Simply pathetic management sometimes

  5. whoops wrote this in the wrong post! I believe Delta also has a joint venture with China Eastern…. and I’ll admit I’d much rather transit through ICN than PVG

  6. Unfortunately, for travelers used to great service and reasonable prices from a Korean airline. Now, if Delta has it’s way we will have the lesser quality service and more expensive flights.

  7. DL seems to be the only US airline that is using current profits to build to the future. At least they’re the only one that seems to be proactive rather than reactive.

  8. KAL cuts first class due to high debt levels, weak Won, and large drop in profit. Delta leverages KAL’s weakened position with cash infusion, basically telling them to expand their routes, giving Delta an Asian hub. KAL takes cash infusion orders 30 more 787’s. Profit?

    Is ok, KAL’s dead to me when they dropped Chase 🙂

  9. There was too much competition anyway, so less freedom and flexibility is ultimately good for the consumer.

  10. @armando it’s already begun – KL redemptions have been impossible for “technical reasons” for a few weeks and when I just searched again I noticed a lot of award space has already dried up.

  11. Horrible. We dont need US companies meddling.

    And for those that doesnt seem to know ICN is one of the best airports. Movie theater, free tours, ice skating rink, golf course, etc

  12. @wooootles Just curiosity, what makes you think “it’s not like ICN is the worst place to be stuck at” ?

  13. I do wonder if Virgin Australia is next on DL’s investment (taking either the HNA or EY stake) considering VS and VA about to apply for JV, undoubtedly under the instruction of DL (as VS’s half-owner and ‘ruler’)

  14. We will miss the flights on Delta metal all the way to SIN. Korean Air service is fine but their integration with the Delta IT systems is incomplete. Also, we have had long layovers in Seoul.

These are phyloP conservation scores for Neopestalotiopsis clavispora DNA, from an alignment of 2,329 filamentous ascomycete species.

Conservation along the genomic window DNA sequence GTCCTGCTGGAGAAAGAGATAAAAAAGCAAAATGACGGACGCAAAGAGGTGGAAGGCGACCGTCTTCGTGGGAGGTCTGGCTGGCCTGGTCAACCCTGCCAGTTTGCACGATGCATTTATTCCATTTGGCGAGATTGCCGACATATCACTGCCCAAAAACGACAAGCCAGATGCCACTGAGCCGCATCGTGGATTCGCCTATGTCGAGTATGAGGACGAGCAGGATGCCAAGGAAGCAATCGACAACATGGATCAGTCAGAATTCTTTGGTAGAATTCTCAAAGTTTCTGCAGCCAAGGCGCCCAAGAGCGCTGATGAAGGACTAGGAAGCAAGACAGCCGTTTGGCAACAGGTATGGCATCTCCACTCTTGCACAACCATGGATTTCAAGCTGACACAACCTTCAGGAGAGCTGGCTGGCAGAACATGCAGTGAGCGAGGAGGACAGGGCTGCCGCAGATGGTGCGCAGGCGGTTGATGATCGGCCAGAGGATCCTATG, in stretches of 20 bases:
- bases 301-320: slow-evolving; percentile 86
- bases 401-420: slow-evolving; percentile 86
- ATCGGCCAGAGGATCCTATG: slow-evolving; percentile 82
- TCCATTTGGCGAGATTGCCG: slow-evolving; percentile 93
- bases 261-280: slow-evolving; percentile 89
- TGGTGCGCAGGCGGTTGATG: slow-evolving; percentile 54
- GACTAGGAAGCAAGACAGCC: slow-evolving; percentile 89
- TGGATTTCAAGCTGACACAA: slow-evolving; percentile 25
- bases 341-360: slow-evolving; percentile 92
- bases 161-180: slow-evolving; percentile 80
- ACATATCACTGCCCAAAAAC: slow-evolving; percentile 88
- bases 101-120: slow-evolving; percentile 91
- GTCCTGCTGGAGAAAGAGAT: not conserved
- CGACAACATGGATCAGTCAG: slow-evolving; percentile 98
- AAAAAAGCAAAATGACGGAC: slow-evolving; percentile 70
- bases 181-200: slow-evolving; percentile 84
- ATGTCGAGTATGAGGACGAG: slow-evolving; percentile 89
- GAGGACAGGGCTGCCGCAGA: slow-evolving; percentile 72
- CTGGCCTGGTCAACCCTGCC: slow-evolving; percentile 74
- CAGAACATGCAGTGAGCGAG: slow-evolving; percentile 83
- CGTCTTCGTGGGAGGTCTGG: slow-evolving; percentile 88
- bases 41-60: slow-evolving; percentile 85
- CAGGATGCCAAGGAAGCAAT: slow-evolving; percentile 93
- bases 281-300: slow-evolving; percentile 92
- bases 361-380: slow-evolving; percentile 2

We much prefer flying Delta from USA to NRT then onto SIN on Delta metal also. I understand that is expected not to be an option soon.

  15. “I’ll be curious to see if this investment leads to an even higher level of cooperation in the short term.”

    I assume you mean “in the long term”?

  16. Yes, Alaska Airlines has previously lost KLM-Air France and Aeromexico as partners as a result of Delta’s investment in these particular Airlines, and we know Delta competes fiercely with Alaska Airlines at their hubs in Sea-Tac International Airport in the Seattle area and really has it in for the little guy. At the end of the day, Alaska Airlines has better Asian airlines to work with such as Japan Airlines, Singapore Airlines, Hainan Airlines, and Emirates. all of these airlines either are or have been considered top-of-the-line five star Airlines as rated by skytrax. Korean Air is only four stars. The SkyTeam Alliance which includes delta and korean is the worst of the three alliances for the Asia Market, and now that they are losing China Southern from that Alliance, it might just get worse. So, I say, whatever if korean servers ties with alaska. Goodbye, good riddance to delta and its b*tches. Maybe Alaska can partner with five-star Eva if they lose Korean. I’m glad that Alaska Airlines has proactively sought to build good relationships with strong Airlines in Asia as a result of its rivalry with Delta, knowing that Delta would use all its might and influence to undermine Alaska Airlines’ business relationships. In many ways, this rivalry is beneficial for Alaska. The Alaska Airlines mileage program is much better as a result, and I’m glad that I am a member of it.